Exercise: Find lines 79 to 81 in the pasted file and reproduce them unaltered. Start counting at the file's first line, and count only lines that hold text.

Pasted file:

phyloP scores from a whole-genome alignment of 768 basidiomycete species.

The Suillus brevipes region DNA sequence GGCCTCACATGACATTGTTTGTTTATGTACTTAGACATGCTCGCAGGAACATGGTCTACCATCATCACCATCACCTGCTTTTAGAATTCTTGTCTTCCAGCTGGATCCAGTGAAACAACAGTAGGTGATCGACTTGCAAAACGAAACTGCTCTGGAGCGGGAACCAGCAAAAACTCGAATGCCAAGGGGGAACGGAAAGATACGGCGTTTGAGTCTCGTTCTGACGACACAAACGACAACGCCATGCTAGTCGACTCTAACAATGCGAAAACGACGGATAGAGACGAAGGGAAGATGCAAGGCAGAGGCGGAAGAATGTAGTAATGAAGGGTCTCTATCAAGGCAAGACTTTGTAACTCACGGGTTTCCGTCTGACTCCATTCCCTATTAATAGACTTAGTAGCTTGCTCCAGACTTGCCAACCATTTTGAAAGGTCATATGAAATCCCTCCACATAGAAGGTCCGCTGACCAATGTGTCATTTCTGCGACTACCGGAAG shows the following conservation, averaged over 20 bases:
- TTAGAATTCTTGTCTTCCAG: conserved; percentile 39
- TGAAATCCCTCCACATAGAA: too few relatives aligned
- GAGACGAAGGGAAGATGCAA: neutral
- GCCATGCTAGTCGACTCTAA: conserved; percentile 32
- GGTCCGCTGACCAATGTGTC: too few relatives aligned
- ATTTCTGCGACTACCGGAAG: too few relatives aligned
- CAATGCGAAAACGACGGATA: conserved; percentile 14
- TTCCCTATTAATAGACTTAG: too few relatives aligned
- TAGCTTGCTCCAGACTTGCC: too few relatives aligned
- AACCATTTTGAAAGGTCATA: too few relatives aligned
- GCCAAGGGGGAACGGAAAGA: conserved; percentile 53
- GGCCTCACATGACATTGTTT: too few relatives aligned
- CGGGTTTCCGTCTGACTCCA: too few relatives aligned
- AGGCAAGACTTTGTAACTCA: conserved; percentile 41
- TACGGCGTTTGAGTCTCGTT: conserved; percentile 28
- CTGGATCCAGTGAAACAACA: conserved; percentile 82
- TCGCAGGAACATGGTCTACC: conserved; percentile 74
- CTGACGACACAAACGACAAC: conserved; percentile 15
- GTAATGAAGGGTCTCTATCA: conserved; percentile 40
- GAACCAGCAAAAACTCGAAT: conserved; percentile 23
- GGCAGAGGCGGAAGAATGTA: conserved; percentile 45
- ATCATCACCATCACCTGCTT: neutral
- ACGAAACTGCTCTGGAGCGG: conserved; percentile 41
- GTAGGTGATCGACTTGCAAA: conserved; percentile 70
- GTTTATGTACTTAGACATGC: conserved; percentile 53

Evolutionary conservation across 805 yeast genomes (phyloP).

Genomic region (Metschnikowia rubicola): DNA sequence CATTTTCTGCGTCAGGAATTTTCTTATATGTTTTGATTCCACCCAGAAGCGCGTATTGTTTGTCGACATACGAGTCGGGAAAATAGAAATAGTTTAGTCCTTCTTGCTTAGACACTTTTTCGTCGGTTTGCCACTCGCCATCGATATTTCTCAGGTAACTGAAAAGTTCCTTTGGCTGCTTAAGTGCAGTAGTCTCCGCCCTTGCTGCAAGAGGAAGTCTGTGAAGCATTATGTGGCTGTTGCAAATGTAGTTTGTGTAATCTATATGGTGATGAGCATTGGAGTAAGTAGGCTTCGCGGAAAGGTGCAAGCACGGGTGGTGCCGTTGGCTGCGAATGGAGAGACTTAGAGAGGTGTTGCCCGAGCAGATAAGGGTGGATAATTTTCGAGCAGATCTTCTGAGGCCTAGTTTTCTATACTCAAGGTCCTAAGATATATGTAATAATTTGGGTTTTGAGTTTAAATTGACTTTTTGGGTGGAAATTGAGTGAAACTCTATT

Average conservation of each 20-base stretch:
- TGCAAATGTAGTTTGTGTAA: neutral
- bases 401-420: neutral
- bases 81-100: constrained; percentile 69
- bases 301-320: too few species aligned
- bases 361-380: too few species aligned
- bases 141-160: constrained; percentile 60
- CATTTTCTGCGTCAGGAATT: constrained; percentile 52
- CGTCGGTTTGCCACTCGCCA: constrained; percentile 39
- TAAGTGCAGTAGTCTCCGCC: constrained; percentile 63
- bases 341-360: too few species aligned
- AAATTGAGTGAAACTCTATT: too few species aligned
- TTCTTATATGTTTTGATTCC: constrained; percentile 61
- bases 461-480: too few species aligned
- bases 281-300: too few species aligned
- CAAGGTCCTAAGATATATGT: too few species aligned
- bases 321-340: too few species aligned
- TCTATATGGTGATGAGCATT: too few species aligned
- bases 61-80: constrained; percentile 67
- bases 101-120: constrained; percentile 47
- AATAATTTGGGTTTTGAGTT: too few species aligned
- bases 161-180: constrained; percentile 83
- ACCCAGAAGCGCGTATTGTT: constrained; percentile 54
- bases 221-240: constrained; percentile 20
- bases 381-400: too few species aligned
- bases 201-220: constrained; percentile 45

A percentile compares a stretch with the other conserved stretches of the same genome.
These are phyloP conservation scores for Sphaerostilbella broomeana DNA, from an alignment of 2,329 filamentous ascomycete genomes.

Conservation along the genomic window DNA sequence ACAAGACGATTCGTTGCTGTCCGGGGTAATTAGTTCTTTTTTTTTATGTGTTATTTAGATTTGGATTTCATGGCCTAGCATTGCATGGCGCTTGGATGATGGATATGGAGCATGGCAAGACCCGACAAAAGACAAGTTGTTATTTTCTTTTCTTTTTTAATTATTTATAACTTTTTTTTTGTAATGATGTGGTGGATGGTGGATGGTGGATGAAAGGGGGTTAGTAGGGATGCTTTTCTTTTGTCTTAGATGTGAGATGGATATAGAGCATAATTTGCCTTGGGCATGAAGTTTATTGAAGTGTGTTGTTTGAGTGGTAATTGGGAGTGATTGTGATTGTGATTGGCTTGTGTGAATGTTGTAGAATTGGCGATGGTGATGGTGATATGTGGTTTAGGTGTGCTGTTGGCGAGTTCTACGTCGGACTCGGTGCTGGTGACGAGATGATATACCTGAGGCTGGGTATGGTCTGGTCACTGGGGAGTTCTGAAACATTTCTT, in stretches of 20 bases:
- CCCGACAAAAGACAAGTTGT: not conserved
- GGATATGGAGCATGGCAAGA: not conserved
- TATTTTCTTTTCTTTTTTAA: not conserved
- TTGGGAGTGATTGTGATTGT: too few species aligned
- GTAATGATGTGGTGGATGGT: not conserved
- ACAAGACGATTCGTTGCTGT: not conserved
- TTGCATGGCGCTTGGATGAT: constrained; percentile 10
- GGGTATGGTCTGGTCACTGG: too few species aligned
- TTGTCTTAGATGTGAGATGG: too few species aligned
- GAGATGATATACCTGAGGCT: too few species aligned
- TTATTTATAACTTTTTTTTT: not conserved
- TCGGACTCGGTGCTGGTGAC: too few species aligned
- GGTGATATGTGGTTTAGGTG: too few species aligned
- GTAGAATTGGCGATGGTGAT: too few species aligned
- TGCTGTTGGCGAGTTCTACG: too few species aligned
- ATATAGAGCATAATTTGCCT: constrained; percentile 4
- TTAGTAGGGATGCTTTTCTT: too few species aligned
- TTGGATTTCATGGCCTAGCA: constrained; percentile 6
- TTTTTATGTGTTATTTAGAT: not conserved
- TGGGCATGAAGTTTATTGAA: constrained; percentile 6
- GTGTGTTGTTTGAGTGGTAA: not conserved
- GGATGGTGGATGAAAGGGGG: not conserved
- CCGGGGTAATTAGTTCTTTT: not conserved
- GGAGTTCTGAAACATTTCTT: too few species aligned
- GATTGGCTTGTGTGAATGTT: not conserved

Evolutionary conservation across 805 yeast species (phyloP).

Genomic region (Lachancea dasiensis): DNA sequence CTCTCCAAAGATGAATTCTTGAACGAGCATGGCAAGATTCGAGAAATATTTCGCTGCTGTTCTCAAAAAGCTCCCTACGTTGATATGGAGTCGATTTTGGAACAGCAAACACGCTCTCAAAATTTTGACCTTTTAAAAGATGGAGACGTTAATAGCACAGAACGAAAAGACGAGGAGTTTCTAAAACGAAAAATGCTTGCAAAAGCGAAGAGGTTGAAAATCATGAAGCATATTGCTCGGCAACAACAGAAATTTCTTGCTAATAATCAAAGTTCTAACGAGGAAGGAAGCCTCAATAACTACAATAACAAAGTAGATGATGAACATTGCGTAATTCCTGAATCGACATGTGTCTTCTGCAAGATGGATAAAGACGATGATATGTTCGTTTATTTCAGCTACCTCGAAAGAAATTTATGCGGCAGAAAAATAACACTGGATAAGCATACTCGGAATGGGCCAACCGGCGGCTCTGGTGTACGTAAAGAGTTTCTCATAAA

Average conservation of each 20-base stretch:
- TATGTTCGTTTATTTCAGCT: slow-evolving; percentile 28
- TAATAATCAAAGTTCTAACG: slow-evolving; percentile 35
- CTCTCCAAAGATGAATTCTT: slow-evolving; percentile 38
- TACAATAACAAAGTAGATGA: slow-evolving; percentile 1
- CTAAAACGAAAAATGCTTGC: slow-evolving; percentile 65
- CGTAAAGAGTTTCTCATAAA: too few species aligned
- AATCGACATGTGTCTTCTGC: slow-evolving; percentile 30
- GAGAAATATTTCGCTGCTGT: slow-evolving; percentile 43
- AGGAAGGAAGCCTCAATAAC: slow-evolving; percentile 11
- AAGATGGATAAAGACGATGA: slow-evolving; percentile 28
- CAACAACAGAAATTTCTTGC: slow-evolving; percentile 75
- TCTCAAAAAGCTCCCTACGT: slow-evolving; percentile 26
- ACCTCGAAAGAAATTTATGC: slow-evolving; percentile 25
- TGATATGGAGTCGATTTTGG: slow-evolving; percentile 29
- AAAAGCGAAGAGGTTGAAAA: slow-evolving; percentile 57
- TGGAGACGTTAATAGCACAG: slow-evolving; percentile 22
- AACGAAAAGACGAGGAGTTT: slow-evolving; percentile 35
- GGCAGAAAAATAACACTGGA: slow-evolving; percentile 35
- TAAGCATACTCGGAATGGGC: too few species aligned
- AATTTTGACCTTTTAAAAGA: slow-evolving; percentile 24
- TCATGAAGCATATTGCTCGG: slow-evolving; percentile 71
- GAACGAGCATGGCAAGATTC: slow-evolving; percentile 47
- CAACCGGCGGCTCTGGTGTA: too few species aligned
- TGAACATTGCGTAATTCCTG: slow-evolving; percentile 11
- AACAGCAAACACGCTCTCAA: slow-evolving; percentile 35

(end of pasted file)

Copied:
- GTGTGTTGTTTGAGTGGTAA: not conserved
- GGATGGTGGATGAAAGGGGG: not conserved
- CCGGGGTAATTAGTTCTTTT: not conserved